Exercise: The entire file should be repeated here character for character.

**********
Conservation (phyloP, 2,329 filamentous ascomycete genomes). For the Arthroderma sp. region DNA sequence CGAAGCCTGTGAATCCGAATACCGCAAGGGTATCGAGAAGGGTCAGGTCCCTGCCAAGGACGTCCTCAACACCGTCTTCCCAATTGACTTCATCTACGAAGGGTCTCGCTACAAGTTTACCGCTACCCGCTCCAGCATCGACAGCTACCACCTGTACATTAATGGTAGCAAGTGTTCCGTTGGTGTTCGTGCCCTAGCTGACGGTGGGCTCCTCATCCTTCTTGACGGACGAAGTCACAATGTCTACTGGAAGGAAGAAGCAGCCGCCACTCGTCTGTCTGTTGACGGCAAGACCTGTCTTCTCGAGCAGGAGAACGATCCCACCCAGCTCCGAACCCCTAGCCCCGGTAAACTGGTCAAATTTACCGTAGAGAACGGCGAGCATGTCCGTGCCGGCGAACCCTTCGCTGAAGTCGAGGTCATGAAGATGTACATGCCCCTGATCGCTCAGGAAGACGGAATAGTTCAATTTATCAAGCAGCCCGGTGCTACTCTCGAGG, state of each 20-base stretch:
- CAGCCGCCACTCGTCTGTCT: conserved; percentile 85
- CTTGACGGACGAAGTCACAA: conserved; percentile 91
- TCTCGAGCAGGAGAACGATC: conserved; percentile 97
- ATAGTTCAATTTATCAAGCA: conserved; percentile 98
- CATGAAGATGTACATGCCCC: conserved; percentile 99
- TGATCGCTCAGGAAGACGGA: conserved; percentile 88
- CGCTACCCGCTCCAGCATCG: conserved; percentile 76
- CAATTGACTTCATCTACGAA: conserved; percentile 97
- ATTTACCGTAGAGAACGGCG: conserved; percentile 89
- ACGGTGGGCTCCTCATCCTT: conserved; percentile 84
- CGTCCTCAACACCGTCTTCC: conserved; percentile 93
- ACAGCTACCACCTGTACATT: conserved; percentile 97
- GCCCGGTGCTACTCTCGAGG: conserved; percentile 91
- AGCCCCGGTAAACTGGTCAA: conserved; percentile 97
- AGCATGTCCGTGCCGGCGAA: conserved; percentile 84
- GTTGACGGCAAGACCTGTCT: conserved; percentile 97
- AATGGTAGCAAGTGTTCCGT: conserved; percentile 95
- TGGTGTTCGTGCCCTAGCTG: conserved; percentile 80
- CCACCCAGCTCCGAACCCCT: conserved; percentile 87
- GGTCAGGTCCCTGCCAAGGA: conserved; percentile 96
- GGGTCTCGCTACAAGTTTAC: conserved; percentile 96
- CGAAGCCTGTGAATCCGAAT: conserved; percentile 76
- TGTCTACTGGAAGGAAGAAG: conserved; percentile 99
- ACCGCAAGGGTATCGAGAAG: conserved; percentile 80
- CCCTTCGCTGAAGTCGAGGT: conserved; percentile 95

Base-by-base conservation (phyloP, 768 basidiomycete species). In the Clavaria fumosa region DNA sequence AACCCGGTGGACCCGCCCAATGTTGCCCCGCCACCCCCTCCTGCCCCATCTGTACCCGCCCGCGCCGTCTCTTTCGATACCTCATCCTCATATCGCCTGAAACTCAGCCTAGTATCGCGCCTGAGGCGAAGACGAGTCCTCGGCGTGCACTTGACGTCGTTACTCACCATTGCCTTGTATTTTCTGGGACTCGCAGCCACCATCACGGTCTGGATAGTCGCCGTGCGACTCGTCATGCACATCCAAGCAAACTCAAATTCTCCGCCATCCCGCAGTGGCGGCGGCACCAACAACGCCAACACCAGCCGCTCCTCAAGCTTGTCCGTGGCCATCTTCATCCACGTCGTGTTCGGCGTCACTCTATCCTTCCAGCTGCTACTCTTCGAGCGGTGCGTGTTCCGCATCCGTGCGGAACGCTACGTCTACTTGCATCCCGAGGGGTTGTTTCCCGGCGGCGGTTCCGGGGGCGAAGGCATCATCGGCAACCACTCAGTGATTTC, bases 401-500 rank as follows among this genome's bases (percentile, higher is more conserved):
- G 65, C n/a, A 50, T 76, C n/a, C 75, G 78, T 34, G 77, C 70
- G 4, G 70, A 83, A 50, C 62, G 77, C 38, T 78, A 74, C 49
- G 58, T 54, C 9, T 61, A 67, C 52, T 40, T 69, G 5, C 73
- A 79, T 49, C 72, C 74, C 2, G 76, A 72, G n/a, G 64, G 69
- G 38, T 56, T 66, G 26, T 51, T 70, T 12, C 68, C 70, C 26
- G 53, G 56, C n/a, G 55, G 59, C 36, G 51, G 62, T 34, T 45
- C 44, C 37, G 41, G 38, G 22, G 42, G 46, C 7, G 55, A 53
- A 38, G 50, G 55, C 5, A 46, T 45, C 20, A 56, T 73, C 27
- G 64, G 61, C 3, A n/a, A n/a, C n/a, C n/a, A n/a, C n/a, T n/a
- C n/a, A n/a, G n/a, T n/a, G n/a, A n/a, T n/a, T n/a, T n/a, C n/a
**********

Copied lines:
Conservation (phyloP, 2,329 filamentous ascomycete genomes). For the Arthroderma sp. region DNA sequence CGAAGCCTGTGAATCCGAATACCGCAAGGGTATCGAGAAGGGTCAGGTCCCTGCCAAGGACGTCCTCAACACCGTCTTCCCAATTGACTTCATCTACGAAGGGTCTCGCTACAAGTTTACCGCTACCCGCTCCAGCATCGACAGCTACCACCTGTACATTAATGGTAGCAAGTGTTCCGTTGGTGTTCGTGCCCTAGCTGACGGTGGGCTCCTCATCCTTCTTGACGGACGAAGTCACAATGTCTACTGGAAGGAAGAAGCAGCCGCCACTCGTCTGTCTGTTGACGGCAAGACCTGTCTTCTCGAGCAGGAGAACGATCCCACCCAGCTCCGAACCCCTAGCCCCGGTAAACTGGTCAAATTTACCGTAGAGAACGGCGAGCATGTCCGTGCCGGCGAACCCTTCGCTGAAGTCGAGGTCATGAAGATGTACATGCCCCTGATCGCTCAGGAAGACGGAATAGTTCAATTTATCAAGCAGCCCGGTGCTACTCTCGAGG, state of each 20-base stretch:
- CAGCCGCCACTCGTCTGTCT: conserved; percentile 85
- CTTGACGGACGAAGTCACAA: conserved; percentile 91
- TCTCGAGCAGGAGAACGATC: conserved; percentile 97
- ATAGTTCAATTTATCAAGCA: conserved; percentile 98
- CATGAAGATGTACATGCCCC: conserved; percentile 99
- TGATCGCTCAGGAAGACGGA: conserved; percentile 88
- CGCTACCCGCTCCAGCATCG: conserved; percentile 76
- CAATTGACTTCATCTACGAA: conserved; percentile 97
- ATTTACCGTAGAGAACGGCG: conserved; percentile 89
- ACGGTGGGCTCCTCATCCTT: conserved; percentile 84
- CGTCCTCAACACCGTCTTCC: conserved; percentile 93
- ACAGCTACCACCTGTACATT: conserved; percentile 97
- GCCCGGTGCTACTCTCGAGG: conserved; percentile 91
- AGCCCCGGTAAACTGGTCAA: conserved; percentile 97
- AGCATGTCCGTGCCGGCGAA: conserved; percentile 84
- GTTGACGGCAAGACCTGTCT: conserved; percentile 97
- AATGGTAGCAAGTGTTCCGT: conserved; percentile 95
- TGGTGTTCGTGCCCTAGCTG: conserved; percentile 80
- CCACCCAGCTCCGAACCCCT: conserved; percentile 87
- GGTCAGGTCCCTGCCAAGGA: conserved; percentile 96
- GGGTCTCGCTACAAGTTTAC: conserved; percentile 96
- CGAAGCCTGTGAATCCGAAT: conserved; percentile 76
- TGTCTACTGGAAGGAAGAAG: conserved; percentile 99
- ACCGCAAGGGTATCGAGAAG: conserved; percentile 80
- CCCTTCGCTGAAGTCGAGGT: conserved; percentile 95

Base-by-base conservation (phyloP, 768 basidiomycete species). In the Clavaria fumosa region DNA sequence AACCCGGTGGACCCGCCCAATGTTGCCCCGCCACCCCCTCCTGCCCCATCTGTACCCGCCCGCGCCGTCTCTTTCGATACCTCATCCTCATATCGCCTGAAACTCAGCCTAGTATCGCGCCTGAGGCGAAGACGAGTCCTCGGCGTGCACTTGACGTCGTTACTCACCATTGCCTTGTATTTTCTGGGACTCGCAGCCACCATCACGGTCTGGATAGTCGCCGTGCGACTCGTCATGCACATCCAAGCAAACTCAAATTCTCCGCCATCCCGCAGTGGCGGCGGCACCAACAACGCCAACACCAGCCGCTCCTCAAGCTTGTCCGTGGCCATCTTCATCCACGTCGTGTTCGGCGTCACTCTATCCTTCCAGCTGCTACTCTTCGAGCGGTGCGTGTTCCGCATCCGTGCGGAACGCTACGTCTACTTGCATCCCGAGGGGTTGTTTCCCGGCGGCGGTTCCGGGGGCGAAGGCATCATCGGCAACCACTCAGTGATTTC, bases 401-500 rank as follows among this genome's bases (percentile, higher is more conserved):
- G 65, C n/a, A 50, T 76, C n/a, C 75, G 78, T 34, G 77, C 70
- G 4, G 70, A 83, A 50, C 62, G 77, C 38, T 78, A 74, C 49
- G 58, T 54, C 9, T 61, A 67, C 52, T 40, T 69, G 5, C 73
- A 79, T 49, C 72, C 74, C 2, G 76, A 72, G n/a, G 64, G 69
- G 38, T 56, T 66, G 26, T 51, T 70, T 12, C 68, C 70, C 26
- G 53, G 56, C n/a, G 55, G 59, C 36, G 51, G 62, T 34, T 45
- C 44, C 37, G 41, G 38, G 22, G 42, G 46, C 7, G 55, A 53
- A 38, G 50, G 55, C 5, A 46, T 45, C 20, A 56, T 73, C 27
- G 64, G 61, C 3, A n/a, A n/a, C n/a, C n/a, A n/a, C n/a, T n/a
- C n/a, A n/a, G n/a, T n/a, G n/a, A n/a, T n/a, T n/a, T n/a, C n/a